Froi of the Exiles by Melina Marchetta


Vanessa Di Gregorio

They call her Quintana the curse maker. The last female born to Charyn, eighteen years past.

I don’t think words can describe this book. I don’t think I can properly convey to you how achingly beautiful and wonderfully epic FROI OF THE EXILES was. If you’ve read FINNIKIN OF THE ROCK, the first book in the Lumatere Chronicles, then you know how absolutely AMAZING Marchetta is at writing fantasy. And let me tell you, this second book does not disappoint! In fact, FROI OF THE EXILES is all that FINNIKIN OF THE ROCK was, and more. It’s more complex, more heartbreaking…. just more everything. This book will consume you; it will break your heart over and over again, and it will make you ache. Everything will make you ache. Seeing Finnikin and Isaboe will make you ache. Quintana will make you ache. Slowly putting together the pieces of the past will make you ache. The writing – oh, the writing! – will make you ache. Because everything is beautiful and real and dark and horrifying and mad and wonderful.

FROI OF THE EXILES takes place three years after the events in FINNIKIN OF THE ROCK. Froi, once a savage boy with a savage past, has found a place where he belongs. He’s found a way to deal with his rage and his anger as a warrior. And it is his strength and cunning that makes him the perfect person to head to the kingdom of Charyn on a mission to exact revenge for Lumatere and their curse. But what none of them know is that Charyn is suffering from its own curse.

I can’t get more into the story without spoiling anything, but I will say that it is full of political intrigue, family secrets, lies, ambition, and a horrifying past that must be understood. There are twists and turns that will leave you speechless – and they are constant. Not once during the 600 pages of FROI OF THE EXILES was I bored. I just always, always, wanted more. Unraveling the mystery of Quintana’s birth and the day of weeping, and what happened in the godshouse in the Citavita, will keep you on edge. Learning about Charyn’s curse, and seeing how Lucian and Phaedra, Finnikin and Isaboe, and Trevanion and Beatriss deal with not only their past, but their present, is just amazing. I never once felt overwhelmed by all of the characters. But it did keep me hungry for more.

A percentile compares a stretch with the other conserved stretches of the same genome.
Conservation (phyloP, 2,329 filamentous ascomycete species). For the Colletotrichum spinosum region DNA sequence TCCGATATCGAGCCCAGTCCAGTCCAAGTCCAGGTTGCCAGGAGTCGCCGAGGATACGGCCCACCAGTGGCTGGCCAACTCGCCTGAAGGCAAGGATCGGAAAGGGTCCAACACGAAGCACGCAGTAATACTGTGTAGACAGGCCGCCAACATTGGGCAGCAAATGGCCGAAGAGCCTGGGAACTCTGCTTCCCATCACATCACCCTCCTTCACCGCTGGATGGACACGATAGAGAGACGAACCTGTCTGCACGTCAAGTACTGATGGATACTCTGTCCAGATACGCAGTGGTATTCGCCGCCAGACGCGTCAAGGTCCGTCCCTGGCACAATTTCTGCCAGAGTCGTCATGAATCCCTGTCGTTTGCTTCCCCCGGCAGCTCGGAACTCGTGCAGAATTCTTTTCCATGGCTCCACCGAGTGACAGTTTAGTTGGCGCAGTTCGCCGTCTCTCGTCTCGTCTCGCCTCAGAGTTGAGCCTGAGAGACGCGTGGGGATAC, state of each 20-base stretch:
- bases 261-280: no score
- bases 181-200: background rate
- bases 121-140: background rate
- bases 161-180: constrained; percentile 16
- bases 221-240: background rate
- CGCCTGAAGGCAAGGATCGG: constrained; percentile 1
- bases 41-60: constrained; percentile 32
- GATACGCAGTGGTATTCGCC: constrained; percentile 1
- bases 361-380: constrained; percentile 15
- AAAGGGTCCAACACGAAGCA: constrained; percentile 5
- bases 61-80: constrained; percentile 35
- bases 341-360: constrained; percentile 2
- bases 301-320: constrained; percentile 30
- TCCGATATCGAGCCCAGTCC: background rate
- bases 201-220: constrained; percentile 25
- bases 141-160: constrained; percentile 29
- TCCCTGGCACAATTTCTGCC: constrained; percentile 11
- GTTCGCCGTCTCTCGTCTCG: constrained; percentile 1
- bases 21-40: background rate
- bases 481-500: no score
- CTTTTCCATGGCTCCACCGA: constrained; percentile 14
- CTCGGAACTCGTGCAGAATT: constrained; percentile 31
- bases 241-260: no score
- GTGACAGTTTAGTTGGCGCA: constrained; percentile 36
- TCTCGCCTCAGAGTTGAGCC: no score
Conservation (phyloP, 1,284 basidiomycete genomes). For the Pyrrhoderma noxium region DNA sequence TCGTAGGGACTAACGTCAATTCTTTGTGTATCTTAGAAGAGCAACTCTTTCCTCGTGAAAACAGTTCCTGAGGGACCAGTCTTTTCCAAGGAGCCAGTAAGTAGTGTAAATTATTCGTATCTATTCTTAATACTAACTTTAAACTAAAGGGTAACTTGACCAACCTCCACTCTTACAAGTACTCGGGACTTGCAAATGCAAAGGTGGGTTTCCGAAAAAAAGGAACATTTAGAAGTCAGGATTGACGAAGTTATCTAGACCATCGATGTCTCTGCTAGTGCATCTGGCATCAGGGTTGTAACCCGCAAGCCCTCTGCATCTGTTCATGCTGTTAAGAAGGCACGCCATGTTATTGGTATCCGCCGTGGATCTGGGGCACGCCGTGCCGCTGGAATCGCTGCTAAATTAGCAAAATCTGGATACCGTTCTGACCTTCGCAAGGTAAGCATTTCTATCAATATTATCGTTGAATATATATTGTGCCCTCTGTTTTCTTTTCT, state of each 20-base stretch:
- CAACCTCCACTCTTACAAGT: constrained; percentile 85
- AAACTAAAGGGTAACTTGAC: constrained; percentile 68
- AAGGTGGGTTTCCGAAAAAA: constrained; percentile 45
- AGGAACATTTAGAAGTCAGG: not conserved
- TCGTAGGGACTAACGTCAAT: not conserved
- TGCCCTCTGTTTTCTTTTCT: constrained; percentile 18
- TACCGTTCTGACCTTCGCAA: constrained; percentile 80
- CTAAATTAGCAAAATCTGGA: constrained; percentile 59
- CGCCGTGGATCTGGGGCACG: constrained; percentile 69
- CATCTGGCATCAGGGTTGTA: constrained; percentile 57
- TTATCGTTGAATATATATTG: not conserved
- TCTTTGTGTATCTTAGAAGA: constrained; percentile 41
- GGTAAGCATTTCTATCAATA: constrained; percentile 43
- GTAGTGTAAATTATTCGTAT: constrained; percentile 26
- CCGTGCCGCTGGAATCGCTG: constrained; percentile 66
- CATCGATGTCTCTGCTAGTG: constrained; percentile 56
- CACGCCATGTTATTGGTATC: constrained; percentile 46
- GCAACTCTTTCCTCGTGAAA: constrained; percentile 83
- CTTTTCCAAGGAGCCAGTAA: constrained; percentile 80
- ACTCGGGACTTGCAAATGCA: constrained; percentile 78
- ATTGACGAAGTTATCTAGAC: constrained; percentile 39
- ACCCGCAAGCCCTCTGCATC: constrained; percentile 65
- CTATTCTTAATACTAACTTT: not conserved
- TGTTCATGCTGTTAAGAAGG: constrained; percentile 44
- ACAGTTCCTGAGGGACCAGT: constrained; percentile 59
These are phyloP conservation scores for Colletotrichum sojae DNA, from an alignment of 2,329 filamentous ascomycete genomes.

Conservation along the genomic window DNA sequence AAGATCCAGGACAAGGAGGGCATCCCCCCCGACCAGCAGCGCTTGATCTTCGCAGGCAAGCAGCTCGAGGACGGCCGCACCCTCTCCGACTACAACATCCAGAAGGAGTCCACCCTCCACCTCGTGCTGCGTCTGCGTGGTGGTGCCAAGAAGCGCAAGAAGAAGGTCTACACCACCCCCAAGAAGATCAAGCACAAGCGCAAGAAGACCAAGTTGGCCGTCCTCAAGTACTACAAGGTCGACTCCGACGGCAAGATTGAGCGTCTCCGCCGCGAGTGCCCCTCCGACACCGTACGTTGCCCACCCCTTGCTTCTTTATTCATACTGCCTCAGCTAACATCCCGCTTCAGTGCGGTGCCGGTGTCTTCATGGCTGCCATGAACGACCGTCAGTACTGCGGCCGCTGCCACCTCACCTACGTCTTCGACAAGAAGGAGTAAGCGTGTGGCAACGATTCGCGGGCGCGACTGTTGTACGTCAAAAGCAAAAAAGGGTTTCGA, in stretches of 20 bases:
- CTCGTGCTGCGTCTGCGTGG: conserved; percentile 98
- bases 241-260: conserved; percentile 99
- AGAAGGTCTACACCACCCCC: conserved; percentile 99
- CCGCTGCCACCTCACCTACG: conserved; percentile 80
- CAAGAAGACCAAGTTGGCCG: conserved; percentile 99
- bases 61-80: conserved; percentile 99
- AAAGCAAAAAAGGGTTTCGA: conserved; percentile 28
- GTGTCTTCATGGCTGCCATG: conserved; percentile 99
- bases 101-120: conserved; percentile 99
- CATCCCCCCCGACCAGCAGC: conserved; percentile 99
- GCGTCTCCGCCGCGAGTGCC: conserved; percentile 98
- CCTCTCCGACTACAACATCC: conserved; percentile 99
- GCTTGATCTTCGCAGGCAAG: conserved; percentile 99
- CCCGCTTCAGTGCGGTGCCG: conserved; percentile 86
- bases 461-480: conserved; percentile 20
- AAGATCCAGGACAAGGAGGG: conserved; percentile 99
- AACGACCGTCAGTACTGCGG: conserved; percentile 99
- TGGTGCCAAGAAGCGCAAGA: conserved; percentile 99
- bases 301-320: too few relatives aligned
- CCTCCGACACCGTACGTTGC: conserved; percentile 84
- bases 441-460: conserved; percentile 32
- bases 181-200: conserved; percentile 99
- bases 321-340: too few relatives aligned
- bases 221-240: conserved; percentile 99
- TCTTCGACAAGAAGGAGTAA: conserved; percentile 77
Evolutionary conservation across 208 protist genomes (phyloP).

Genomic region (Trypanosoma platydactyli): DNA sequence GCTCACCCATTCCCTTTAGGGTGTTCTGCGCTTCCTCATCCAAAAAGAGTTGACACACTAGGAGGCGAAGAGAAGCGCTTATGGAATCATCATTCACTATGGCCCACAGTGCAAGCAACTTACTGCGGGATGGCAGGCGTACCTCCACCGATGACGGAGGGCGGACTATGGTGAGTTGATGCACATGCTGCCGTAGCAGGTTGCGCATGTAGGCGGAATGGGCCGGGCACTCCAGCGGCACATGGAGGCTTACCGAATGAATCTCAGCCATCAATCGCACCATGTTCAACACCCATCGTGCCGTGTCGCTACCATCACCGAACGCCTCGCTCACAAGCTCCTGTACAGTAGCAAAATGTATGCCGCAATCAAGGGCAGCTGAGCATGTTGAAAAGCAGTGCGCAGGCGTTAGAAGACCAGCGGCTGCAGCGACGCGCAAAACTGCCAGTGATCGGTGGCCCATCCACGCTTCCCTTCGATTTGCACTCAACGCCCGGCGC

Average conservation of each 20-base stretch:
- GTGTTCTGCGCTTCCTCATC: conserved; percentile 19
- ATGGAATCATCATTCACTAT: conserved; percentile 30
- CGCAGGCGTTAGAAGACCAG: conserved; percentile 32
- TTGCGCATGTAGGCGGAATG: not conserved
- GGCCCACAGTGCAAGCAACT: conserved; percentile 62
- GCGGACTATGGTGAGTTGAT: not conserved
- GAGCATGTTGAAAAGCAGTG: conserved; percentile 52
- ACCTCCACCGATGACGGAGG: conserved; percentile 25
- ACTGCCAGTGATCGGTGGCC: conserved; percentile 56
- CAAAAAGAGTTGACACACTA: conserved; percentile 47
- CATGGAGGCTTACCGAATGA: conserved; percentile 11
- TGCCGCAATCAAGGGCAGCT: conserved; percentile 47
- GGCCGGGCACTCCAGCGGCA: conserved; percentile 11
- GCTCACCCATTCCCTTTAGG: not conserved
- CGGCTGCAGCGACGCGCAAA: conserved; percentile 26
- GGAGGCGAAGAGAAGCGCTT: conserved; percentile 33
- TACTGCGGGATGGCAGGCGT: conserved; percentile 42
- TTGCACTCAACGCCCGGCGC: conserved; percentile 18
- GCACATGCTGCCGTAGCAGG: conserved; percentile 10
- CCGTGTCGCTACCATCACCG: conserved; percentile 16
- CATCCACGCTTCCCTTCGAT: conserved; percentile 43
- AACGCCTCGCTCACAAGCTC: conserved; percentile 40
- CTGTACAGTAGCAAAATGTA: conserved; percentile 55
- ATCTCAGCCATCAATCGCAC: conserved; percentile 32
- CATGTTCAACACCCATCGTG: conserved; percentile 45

And Froi – where do I start? He has a dark side – much darker than Finnikin, and much more savage. But there is a part of him who is still a boy looking to belong. He is fiercely loyal, and is such a likable character – especially when you consider how far he’s come since FINNIKIN. But it’s the interactions between Froi and those around him in Charyn – the half-mad Princess Quintana, the brothers Gargarin and Arjuro, savage and lovely Lirah – who make Froi real to me. Who make him crazy and lovable and infuriating and angry and happy and sad and who break his heart and put it back together again.